- Older, more experienced employees are being shoved aside in favor of more inexperienced ones.
- The culture within pharma is driving people away, including new hires.
- More and more meetings are based on ROI, not the voice of the patient.
- Don’t hire people who want big salaries; hire people who want to be part of an industry that helps patients.
- CEOs need to realign their company culture.
In my 20 years within the healthcare industry, I’ve worked with some really talented people at learned from them. As I reviewed my LinkedIn contact list, I found that more than 85% worked for different companies or left the industry altogether. Two days ago, one of the best DTC marketing directors I have ever worked with told me she just resigned. She was consistently rated as a top performer, yet when she resigned, her company didn’t bother to ask “why?” or try and reach out to try and keep her. She wrote that she was in her mid-50s and that people “her age” are being nudged to leave. Despite the fact that older employees are often the most knowledgeable and experienced members of the workforce, they’re all too often overlooked in favor of younger, less experienced workers. Is this what the industry has become?
Age discrimination within pharma is real. An AARP survey found that:
- Nearly 1 in 4 workers age 45 and older have been subjected to negative comments about their age from supervisors or coworkers.
- About 3 in 5 older workers have seen or experienced age discrimination in the workplace.
- 76 percent of these older workers see age discrimination as a hurdle to finding a new job; another report found that more than half of these older workers are prematurely pushed out of longtime jobs, and 90 percent of them never earn as much again.
With the loss of more experienced people, the pharma industry is losing talent and gaining what? People, who sit in meetings with their mouths shut?
I keep reading that corporations are only as good as the people they employ, and I agree with that, but how does a company like Biogen get so many employees to launch a drug that has so many question marks and costs so much? Any reasonable person surely would have raised the red flag a long time ago and asked for further clinical trials or that it be removed from the market. I think I have, at least, a partial answer. Compensation.
On Quora, there was a discussion about working within pharma s a recent MBA grad wanted the pros and cons. The pros were great salaries; the cons were more about the overall culture of meetings and slow decision-making with an eye always on the bottom line. Some say “it’s like any other big business,” but that’s not true. The products we make help people live the lives they want to live. How can anyone who works in the industry observe a focus group talking about living with cancer and not feel their pain?
My decision to consult and incorporate was based on doing what I love, but it’s been challenging. Today, compared to five or six years ago, I hear the ROI word said more and more. The voice of patients and caregivers is often muted during discussions about the best way to reach people who they see as prospects. I also have seen more people promoted from the salesforce into consumer marketing roles who need to be taught how to market their products. They make bad decisions and often don’t understand the pharma marketing process.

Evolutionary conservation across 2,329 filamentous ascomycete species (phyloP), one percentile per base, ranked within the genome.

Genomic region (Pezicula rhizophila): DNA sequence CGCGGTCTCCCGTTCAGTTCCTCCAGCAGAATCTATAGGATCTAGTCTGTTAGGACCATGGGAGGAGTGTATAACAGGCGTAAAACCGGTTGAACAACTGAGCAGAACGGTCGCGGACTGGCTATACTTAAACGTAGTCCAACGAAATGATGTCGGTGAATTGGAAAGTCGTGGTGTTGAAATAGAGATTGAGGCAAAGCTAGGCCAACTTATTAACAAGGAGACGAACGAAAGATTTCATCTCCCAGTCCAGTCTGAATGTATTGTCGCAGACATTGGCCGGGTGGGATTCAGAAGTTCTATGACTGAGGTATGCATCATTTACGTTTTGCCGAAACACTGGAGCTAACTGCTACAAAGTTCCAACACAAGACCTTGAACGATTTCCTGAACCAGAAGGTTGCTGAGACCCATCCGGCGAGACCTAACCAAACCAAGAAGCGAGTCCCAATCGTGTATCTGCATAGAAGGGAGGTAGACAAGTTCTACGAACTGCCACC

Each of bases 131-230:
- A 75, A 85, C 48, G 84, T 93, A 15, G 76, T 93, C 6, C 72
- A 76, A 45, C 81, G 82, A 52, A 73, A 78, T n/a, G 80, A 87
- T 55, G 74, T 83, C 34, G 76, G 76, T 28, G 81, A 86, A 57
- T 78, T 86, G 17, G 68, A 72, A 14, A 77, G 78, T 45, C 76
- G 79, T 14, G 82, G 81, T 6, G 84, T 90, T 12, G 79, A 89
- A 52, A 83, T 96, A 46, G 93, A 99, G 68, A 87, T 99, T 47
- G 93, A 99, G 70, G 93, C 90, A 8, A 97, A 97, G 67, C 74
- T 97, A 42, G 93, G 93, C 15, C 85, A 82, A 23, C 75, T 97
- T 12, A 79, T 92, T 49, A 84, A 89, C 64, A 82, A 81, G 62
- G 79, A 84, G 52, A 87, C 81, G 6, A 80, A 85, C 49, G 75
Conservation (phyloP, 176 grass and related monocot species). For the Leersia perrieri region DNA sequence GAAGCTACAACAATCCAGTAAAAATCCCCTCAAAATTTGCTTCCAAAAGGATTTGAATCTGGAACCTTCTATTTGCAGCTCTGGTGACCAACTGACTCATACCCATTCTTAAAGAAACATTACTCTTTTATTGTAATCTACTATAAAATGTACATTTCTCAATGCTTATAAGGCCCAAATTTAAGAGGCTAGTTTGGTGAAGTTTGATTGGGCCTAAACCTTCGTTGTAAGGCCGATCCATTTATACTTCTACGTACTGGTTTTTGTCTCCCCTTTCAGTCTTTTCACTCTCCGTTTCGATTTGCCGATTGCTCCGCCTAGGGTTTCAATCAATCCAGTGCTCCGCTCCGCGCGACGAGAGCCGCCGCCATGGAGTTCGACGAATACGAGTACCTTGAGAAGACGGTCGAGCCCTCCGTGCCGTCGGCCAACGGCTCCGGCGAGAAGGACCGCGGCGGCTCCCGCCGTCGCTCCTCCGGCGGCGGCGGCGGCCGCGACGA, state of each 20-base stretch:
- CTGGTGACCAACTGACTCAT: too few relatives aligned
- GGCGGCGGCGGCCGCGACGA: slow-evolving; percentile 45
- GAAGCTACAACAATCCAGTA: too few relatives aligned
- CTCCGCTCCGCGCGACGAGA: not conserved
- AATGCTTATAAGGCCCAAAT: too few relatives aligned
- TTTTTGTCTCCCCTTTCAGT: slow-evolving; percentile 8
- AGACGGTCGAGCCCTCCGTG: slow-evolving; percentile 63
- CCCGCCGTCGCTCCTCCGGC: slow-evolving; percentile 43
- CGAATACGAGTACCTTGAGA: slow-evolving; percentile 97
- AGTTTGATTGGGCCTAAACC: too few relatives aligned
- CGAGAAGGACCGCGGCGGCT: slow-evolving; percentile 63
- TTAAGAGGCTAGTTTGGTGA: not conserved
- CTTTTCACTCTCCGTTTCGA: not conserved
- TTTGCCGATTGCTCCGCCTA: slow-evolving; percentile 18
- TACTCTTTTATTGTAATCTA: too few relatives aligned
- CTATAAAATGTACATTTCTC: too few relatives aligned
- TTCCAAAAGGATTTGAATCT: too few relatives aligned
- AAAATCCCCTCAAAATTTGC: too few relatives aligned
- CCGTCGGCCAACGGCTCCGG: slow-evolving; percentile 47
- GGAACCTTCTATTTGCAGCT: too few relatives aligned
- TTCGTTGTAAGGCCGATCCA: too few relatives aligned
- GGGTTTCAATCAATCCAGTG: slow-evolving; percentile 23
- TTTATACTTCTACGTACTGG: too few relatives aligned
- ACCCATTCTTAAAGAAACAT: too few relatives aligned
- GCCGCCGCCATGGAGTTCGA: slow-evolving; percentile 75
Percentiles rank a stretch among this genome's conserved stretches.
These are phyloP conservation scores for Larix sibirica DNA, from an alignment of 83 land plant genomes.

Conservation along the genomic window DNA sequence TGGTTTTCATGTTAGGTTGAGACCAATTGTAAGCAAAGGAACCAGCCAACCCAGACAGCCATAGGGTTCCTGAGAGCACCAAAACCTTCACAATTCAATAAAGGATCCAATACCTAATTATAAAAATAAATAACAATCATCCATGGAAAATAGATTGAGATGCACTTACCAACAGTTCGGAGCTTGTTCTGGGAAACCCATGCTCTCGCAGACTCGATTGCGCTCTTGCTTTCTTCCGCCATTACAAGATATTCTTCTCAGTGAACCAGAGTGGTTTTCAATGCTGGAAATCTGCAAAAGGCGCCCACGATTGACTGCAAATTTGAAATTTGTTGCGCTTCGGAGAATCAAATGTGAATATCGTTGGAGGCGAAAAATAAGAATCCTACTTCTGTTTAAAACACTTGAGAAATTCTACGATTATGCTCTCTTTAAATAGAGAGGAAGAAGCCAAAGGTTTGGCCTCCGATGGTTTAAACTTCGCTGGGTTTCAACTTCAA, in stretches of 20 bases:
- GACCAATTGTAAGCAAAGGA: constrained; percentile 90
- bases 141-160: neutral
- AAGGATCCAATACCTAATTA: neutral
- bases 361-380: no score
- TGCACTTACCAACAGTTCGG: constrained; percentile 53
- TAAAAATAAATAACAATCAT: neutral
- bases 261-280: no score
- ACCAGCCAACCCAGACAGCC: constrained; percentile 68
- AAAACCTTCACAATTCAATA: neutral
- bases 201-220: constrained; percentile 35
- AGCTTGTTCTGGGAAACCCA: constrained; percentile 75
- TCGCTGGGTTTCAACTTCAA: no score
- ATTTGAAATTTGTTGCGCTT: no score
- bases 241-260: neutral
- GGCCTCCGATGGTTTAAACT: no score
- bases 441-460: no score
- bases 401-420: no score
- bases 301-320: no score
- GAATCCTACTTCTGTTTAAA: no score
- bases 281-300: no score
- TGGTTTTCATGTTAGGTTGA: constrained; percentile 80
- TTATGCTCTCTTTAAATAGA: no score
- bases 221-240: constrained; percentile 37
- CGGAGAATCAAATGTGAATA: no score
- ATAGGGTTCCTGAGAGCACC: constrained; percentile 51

Working in pharma can be very financially rewarding. Salaries are always six figures, but people need to decide just how much of their soul they are willing to trade for a paycheck. When interviewing candidates, the discussion should never center around compensation. Sure, it’s a competitive market out there, but do you want people attracted to your company because of the potential to make a lot of money?
When I joined Eli Lilly, I didn’t do so because of the title or salary. I did it because I wanted to learn ethical pharma marketing. After five years there, I won the top marketing awards along with a lot of recognition. Others used that to leverage new jobs at other companies. I didn’t. I really loved what I was doing, and the passion for helping others was often cited in my reviews as a positive.
Right now, there is a serious shortage of talented marketing people ACROSS all industries. MBA schools teach people to quantify the unquantifiable. The focus has gone from listening to people to using data and spreadsheets to justify new marketing. CEOs shoulder much of the blame. Hiring within pharma is still a long process in which too many good people drop out. There is too much focus on financial statements while patients can’t afford drugs, and way too many employees know how to game the system to consolidate power.
The very future of the pharma industry is in the people who work there. Like Biogen, when a company decides to market a drug because of financials, we all lose. It’s time to look at the passion and integrity of the people we hire first.